Myths You May Believe About Getting A Root Canal

Root canals are a standard dental procedure used to treat damage to the inside of a tooth. Understanding the truth about the more common root canal myths is necessary for making informed decisions about your dental treatment options.

Myth: Root Canals Are Only Needed When A Patient Is Experiencing Pain

Pain is one of the leading indications a patient needs urgent dental treatment. However, there can be damage to a tooth that may kill the nerve. Once this occurs, the patient may not be able to feel pain in the tooth despite severe damage or infection occurring. As a result, the infection could become severe before they realize that treatment is needed. Sometimes, the damage may be too severe for a root canal to save the tooth. Routine dental cleanings and examinations can identify these issues before extraction is the only treatment option.

Myth: A Tooth That Has Undergone A Root Canal Always Eventually Has To Be Replaced

Another common myth about this procedure is that a tooth treated with a root canal always has to be replaced. However, a root canal can permanently treat severe tooth damage. After the root canal procedure, a crown protects the treated tooth. This tooth needs this protection due to the weakening that results from removing the infected tissue inside it. This may leave the tooth weaker and more vulnerable to shattering. However, this crown can effectively reinforce and protect the tooth, which eliminates this potential risk. Due to the removal of the tissue from inside the tooth, the patient also has a low risk of developing further problems with the treated tooth.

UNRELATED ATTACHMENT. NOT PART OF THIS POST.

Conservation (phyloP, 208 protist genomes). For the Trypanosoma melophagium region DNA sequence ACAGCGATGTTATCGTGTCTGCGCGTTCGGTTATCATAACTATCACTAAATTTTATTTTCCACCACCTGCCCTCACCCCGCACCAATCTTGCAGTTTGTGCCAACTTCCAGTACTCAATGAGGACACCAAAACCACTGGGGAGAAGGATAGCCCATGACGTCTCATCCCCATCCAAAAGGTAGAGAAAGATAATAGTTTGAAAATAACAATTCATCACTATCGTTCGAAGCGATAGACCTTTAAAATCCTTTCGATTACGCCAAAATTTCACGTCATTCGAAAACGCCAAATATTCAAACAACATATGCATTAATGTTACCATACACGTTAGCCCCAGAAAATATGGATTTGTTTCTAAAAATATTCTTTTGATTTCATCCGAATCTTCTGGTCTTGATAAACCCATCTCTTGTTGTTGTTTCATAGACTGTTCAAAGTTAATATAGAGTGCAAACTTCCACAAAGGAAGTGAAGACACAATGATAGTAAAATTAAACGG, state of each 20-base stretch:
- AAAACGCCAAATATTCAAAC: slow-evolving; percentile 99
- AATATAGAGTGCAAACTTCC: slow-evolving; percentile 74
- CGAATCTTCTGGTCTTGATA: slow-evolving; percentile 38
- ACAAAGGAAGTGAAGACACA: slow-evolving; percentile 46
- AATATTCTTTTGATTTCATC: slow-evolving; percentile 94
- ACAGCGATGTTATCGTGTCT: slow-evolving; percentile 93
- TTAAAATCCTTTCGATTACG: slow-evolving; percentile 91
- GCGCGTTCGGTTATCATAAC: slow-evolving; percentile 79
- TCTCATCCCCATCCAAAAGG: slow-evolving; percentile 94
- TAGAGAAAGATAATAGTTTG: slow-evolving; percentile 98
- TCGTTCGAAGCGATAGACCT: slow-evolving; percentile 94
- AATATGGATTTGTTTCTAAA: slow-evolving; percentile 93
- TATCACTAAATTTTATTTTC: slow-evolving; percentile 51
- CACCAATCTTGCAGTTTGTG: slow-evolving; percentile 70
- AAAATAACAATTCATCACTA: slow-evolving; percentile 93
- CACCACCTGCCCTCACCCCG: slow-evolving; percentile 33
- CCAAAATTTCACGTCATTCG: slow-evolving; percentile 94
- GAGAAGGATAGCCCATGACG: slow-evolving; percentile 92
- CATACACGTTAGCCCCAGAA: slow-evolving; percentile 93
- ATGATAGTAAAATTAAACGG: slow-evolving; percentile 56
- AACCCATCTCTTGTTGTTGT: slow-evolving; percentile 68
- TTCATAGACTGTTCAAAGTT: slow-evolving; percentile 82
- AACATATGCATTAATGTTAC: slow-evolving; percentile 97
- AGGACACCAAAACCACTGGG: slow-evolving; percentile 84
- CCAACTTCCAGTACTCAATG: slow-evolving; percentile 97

Myth: It Is Visibly Obvious When A Tooth Has Undergone A Root Canal Procedure

The cosmetic impacts of a root canal can be another factor that may be giving you concerns. Luckily, the root canal process will provide effective treatment while restoring your smile's appearance. The crown on the tooth is the most visible part of this treatment. Yet, it is constructed to match the surrounding teeth. Matching the crown to the rest of the teeth involves custom-making it to be the correct shape and color. Due to the intricate work involved with making this crown, it may take a few days before it is ready to be placed on the tooth. As a result, fitting a patient for a crown in the days leading up to their root canal procedure is a common approach. This preparation can allow the dentist to cap the tooth immediately after this procedure. 

For more information about family dental care, contact a local dentist.